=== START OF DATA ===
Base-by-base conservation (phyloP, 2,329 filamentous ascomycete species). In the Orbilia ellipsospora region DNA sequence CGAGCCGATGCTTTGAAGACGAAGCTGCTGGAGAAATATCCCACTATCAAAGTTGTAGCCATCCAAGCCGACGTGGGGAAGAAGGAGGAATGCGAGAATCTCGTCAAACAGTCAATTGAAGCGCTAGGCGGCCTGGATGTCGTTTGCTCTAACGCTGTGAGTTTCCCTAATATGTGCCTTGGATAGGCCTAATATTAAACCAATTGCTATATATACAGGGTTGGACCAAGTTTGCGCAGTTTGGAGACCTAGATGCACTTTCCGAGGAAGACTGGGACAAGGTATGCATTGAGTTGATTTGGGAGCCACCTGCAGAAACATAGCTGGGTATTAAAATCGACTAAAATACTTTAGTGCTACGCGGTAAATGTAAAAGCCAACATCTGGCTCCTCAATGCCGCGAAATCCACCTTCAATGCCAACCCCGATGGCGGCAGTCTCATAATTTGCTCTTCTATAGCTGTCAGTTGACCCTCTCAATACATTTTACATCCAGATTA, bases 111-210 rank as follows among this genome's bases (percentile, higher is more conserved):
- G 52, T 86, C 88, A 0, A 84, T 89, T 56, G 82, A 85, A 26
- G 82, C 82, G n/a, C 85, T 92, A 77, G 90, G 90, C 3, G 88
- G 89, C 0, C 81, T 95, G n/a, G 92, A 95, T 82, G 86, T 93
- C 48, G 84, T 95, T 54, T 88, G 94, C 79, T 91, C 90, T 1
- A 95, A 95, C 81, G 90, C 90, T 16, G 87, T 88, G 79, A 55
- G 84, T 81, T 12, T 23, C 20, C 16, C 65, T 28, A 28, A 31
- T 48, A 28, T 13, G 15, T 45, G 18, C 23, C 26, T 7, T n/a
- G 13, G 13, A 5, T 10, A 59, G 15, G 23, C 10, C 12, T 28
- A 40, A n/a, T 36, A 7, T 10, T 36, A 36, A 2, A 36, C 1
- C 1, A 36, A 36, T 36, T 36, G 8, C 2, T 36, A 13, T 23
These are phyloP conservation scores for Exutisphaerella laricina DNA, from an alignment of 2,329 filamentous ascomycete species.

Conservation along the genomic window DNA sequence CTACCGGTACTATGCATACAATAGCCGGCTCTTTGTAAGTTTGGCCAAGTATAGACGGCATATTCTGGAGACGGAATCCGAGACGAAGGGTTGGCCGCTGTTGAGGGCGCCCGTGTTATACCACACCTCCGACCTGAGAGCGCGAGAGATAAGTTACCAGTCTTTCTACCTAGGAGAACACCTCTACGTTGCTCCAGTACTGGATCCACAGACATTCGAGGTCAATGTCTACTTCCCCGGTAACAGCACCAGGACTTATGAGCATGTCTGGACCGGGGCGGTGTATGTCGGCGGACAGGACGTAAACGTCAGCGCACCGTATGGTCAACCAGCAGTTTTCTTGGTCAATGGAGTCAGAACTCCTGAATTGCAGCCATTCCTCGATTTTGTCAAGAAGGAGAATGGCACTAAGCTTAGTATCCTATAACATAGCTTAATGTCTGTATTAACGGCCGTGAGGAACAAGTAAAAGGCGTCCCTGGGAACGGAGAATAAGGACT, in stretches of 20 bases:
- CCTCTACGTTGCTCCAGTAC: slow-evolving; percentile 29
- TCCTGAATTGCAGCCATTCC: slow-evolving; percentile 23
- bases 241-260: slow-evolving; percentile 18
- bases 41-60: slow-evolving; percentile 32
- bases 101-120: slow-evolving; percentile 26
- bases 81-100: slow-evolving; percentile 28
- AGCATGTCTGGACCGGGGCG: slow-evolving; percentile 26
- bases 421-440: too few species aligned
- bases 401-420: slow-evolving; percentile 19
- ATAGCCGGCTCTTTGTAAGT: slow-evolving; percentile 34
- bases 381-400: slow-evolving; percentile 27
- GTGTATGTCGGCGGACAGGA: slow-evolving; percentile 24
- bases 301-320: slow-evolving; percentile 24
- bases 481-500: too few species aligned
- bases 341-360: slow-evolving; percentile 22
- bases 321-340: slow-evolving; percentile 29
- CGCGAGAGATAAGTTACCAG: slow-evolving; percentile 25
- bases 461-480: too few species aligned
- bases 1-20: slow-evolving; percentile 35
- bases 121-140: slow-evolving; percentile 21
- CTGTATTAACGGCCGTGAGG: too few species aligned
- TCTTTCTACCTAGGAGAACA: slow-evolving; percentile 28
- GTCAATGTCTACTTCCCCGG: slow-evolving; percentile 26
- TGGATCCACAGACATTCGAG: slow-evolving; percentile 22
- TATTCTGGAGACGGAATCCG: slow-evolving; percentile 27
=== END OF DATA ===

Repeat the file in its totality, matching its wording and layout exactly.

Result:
Base-by-base conservation (phyloP, 2,329 filamentous ascomycete species). In the Orbilia ellipsospora region DNA sequence CGAGCCGATGCTTTGAAGACGAAGCTGCTGGAGAAATATCCCACTATCAAAGTTGTAGCCATCCAAGCCGACGTGGGGAAGAAGGAGGAATGCGAGAATCTCGTCAAACAGTCAATTGAAGCGCTAGGCGGCCTGGATGTCGTTTGCTCTAACGCTGTGAGTTTCCCTAATATGTGCCTTGGATAGGCCTAATATTAAACCAATTGCTATATATACAGGGTTGGACCAAGTTTGCGCAGTTTGGAGACCTAGATGCACTTTCCGAGGAAGACTGGGACAAGGTATGCATTGAGTTGATTTGGGAGCCACCTGCAGAAACATAGCTGGGTATTAAAATCGACTAAAATACTTTAGTGCTACGCGGTAAATGTAAAAGCCAACATCTGGCTCCTCAATGCCGCGAAATCCACCTTCAATGCCAACCCCGATGGCGGCAGTCTCATAATTTGCTCTTCTATAGCTGTCAGTTGACCCTCTCAATACATTTTACATCCAGATTA, bases 111-210 rank as follows among this genome's bases (percentile, higher is more conserved):
- G 52, T 86, C 88, A 0, A 84, T 89, T 56, G 82, A 85, A 26
- G 82, C 82, G n/a, C 85, T 92, A 77, G 90, G 90, C 3, G 88
- G 89, C 0, C 81, T 95, G n/a, G 92, A 95, T 82, G 86, T 93
- C 48, G 84, T 95, T 54, T 88, G 94, C 79, T 91, C 90, T 1
- A 95, A 95, C 81, G 90, C 90, T 16, G 87, T 88, G 79, A 55
- G 84, T 81, T 12, T 23, C 20, C 16, C 65, T 28, A 28, A 31
- T 48, A 28, T 13, G 15, T 45, G 18, C 23, C 26, T 7, T n/a
- G 13, G 13, A 5, T 10, A 59, G 15, G 23, C 10, C 12, T 28
- A 40, A n/a, T 36, A 7, T 10, T 36, A 36, A 2, A 36, C 1
- C 1, A 36, A 36, T 36, T 36, G 8, C 2, T 36, A 13, T 23
These are phyloP conservation scores for Exutisphaerella laricina DNA, from an alignment of 2,329 filamentous ascomycete species.

Conservation along the genomic window DNA sequence CTACCGGTACTATGCATACAATAGCCGGCTCTTTGTAAGTTTGGCCAAGTATAGACGGCATATTCTGGAGACGGAATCCGAGACGAAGGGTTGGCCGCTGTTGAGGGCGCCCGTGTTATACCACACCTCCGACCTGAGAGCGCGAGAGATAAGTTACCAGTCTTTCTACCTAGGAGAACACCTCTACGTTGCTCCAGTACTGGATCCACAGACATTCGAGGTCAATGTCTACTTCCCCGGTAACAGCACCAGGACTTATGAGCATGTCTGGACCGGGGCGGTGTATGTCGGCGGACAGGACGTAAACGTCAGCGCACCGTATGGTCAACCAGCAGTTTTCTTGGTCAATGGAGTCAGAACTCCTGAATTGCAGCCATTCCTCGATTTTGTCAAGAAGGAGAATGGCACTAAGCTTAGTATCCTATAACATAGCTTAATGTCTGTATTAACGGCCGTGAGGAACAAGTAAAAGGCGTCCCTGGGAACGGAGAATAAGGACT, in stretches of 20 bases:
- CCTCTACGTTGCTCCAGTAC: slow-evolving; percentile 29
- TCCTGAATTGCAGCCATTCC: slow-evolving; percentile 23
- bases 241-260: slow-evolving; percentile 18
- bases 41-60: slow-evolving; percentile 32
- bases 101-120: slow-evolving; percentile 26
- bases 81-100: slow-evolving; percentile 28
- AGCATGTCTGGACCGGGGCG: slow-evolving; percentile 26
- bases 421-440: too few species aligned
- bases 401-420: slow-evolving; percentile 19
- ATAGCCGGCTCTTTGTAAGT: slow-evolving; percentile 34
- bases 381-400: slow-evolving; percentile 27
- GTGTATGTCGGCGGACAGGA: slow-evolving; percentile 24
- bases 301-320: slow-evolving; percentile 24
- bases 481-500: too few species aligned
- bases 341-360: slow-evolving; percentile 22
- bases 321-340: slow-evolving; percentile 29
- CGCGAGAGATAAGTTACCAG: slow-evolving; percentile 25
- bases 461-480: too few species aligned
- bases 1-20: slow-evolving; percentile 35
- bases 121-140: slow-evolving; percentile 21
- CTGTATTAACGGCCGTGAGG: too few species aligned
- TCTTTCTACCTAGGAGAACA: slow-evolving; percentile 28
- GTCAATGTCTACTTCCCCGG: slow-evolving; percentile 26
- TGGATCCACAGACATTCGAG: slow-evolving; percentile 22
- TATTCTGGAGACGGAATCCG: slow-evolving; percentile 27